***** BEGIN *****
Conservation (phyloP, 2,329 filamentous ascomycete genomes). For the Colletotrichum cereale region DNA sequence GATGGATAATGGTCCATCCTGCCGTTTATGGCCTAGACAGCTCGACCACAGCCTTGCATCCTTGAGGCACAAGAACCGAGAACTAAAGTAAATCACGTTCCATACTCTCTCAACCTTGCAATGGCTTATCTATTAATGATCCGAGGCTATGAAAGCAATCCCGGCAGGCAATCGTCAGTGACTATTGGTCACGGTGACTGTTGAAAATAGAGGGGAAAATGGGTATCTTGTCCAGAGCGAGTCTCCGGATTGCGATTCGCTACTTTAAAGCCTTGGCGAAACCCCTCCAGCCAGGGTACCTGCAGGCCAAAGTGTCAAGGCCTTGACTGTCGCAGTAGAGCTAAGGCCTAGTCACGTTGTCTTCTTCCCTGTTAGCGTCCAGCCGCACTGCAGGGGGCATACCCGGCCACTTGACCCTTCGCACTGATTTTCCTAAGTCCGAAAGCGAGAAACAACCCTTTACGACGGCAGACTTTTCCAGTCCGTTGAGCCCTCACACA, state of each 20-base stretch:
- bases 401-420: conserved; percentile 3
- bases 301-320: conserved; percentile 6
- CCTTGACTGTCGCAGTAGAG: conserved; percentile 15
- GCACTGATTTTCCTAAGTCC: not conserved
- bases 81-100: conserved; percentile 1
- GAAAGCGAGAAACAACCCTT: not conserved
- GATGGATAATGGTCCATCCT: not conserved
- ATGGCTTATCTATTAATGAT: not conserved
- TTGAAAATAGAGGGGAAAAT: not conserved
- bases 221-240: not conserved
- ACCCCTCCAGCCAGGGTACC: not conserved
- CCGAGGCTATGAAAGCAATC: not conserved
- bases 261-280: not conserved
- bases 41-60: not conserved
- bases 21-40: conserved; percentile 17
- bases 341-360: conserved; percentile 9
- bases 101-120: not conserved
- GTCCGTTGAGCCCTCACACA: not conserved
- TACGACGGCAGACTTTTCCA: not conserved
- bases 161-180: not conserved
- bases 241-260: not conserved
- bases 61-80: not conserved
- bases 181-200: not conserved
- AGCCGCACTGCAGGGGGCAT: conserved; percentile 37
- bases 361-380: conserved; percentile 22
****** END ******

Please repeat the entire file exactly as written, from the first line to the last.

Conservation (phyloP, 2,329 filamentous ascomycete genomes). For the Colletotrichum cereale region DNA sequence GATGGATAATGGTCCATCCTGCCGTTTATGGCCTAGACAGCTCGACCACAGCCTTGCATCCTTGAGGCACAAGAACCGAGAACTAAAGTAAATCACGTTCCATACTCTCTCAACCTTGCAATGGCTTATCTATTAATGATCCGAGGCTATGAAAGCAATCCCGGCAGGCAATCGTCAGTGACTATTGGTCACGGTGACTGTTGAAAATAGAGGGGAAAATGGGTATCTTGTCCAGAGCGAGTCTCCGGATTGCGATTCGCTACTTTAAAGCCTTGGCGAAACCCCTCCAGCCAGGGTACCTGCAGGCCAAAGTGTCAAGGCCTTGACTGTCGCAGTAGAGCTAAGGCCTAGTCACGTTGTCTTCTTCCCTGTTAGCGTCCAGCCGCACTGCAGGGGGCATACCCGGCCACTTGACCCTTCGCACTGATTTTCCTAAGTCCGAAAGCGAGAAACAACCCTTTACGACGGCAGACTTTTCCAGTCCGTTGAGCCCTCACACA, state of each 20-base stretch:
- bases 401-420: conserved; percentile 3
- bases 301-320: conserved; percentile 6
- CCTTGACTGTCGCAGTAGAG: conserved; percentile 15
- GCACTGATTTTCCTAAGTCC: not conserved
- bases 81-100: conserved; percentile 1
- GAAAGCGAGAAACAACCCTT: not conserved
- GATGGATAATGGTCCATCCT: not conserved
- ATGGCTTATCTATTAATGAT: not conserved
- TTGAAAATAGAGGGGAAAAT: not conserved
- bases 221-240: not conserved
- ACCCCTCCAGCCAGGGTACC: not conserved
- CCGAGGCTATGAAAGCAATC: not conserved
- bases 261-280: not conserved
- bases 41-60: not conserved
- bases 21-40: conserved; percentile 17
- bases 341-360: conserved; percentile 9
- bases 101-120: not conserved
- GTCCGTTGAGCCCTCACACA: not conserved
- TACGACGGCAGACTTTTCCA: not conserved
- bases 161-180: not conserved
- bases 241-260: not conserved
- bases 61-80: not conserved
- bases 181-200: not conserved
- AGCCGCACTGCAGGGGGCAT: conserved; percentile 37
- bases 361-380: conserved; percentile 22